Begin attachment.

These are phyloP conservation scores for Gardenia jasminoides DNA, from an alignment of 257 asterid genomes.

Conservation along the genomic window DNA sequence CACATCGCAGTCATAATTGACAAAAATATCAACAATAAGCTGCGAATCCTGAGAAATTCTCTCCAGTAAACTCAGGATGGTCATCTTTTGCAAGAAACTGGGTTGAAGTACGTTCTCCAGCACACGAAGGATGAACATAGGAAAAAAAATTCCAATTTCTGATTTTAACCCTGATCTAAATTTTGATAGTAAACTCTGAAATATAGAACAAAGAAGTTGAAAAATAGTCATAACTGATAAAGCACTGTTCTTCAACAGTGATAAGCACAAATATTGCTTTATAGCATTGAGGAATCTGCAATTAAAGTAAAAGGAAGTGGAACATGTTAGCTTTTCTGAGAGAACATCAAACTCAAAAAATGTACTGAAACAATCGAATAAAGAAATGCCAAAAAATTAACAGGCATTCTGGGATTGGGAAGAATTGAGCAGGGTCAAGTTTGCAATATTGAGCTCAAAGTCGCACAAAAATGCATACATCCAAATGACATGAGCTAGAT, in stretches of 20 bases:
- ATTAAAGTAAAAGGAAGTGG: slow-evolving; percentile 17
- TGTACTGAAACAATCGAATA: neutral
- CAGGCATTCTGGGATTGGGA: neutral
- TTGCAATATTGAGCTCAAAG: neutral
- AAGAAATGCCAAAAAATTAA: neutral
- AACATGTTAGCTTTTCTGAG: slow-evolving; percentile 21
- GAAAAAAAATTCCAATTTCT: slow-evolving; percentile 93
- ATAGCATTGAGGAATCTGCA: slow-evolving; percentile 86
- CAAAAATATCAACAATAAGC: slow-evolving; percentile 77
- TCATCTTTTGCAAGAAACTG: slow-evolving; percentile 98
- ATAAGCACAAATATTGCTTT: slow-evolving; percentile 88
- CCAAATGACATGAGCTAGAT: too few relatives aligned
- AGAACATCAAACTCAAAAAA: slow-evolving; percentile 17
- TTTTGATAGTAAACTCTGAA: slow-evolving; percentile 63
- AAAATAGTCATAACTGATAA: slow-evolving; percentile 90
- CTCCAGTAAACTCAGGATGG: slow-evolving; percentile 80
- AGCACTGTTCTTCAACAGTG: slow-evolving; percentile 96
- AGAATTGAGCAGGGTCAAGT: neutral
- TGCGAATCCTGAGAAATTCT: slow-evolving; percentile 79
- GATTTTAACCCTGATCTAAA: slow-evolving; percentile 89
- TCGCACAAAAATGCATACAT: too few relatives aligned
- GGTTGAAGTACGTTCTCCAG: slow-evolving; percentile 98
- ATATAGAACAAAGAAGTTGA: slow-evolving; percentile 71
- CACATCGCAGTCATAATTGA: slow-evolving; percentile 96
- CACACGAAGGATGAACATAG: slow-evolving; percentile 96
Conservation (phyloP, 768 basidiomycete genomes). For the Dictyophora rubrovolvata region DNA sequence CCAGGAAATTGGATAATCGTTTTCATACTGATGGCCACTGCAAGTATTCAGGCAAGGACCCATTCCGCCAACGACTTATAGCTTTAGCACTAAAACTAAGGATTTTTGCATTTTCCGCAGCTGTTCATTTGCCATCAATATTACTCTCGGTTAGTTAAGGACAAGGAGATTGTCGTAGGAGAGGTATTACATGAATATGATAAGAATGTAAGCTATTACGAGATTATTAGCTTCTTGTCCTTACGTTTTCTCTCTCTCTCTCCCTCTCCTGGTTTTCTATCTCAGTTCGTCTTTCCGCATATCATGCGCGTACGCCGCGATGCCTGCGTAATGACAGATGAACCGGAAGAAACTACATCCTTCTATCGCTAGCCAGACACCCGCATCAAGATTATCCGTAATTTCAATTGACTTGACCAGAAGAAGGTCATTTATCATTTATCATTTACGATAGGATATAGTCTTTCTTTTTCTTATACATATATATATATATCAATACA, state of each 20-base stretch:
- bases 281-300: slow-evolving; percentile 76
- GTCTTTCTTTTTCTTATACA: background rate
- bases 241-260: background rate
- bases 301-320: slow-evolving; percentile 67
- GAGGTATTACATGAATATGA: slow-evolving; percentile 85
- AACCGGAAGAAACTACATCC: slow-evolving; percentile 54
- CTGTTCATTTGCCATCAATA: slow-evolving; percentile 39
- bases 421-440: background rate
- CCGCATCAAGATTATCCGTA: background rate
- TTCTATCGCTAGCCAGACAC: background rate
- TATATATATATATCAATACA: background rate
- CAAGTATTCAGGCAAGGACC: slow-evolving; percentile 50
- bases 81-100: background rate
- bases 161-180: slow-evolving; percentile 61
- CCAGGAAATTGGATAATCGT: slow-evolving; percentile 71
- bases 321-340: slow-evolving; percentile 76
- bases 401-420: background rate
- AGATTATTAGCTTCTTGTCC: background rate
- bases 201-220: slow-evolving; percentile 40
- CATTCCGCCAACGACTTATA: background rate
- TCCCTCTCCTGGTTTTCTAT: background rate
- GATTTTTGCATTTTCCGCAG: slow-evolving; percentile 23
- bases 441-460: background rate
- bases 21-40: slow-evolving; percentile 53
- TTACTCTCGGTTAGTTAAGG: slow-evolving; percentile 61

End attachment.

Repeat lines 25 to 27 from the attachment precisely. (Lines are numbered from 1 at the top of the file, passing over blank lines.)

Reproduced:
- ATATAGAACAAAGAAGTTGA: slow-evolving; percentile 71
- CACATCGCAGTCATAATTGA: slow-evolving; percentile 96
- CACACGAAGGATGAACATAG: slow-evolving; percentile 96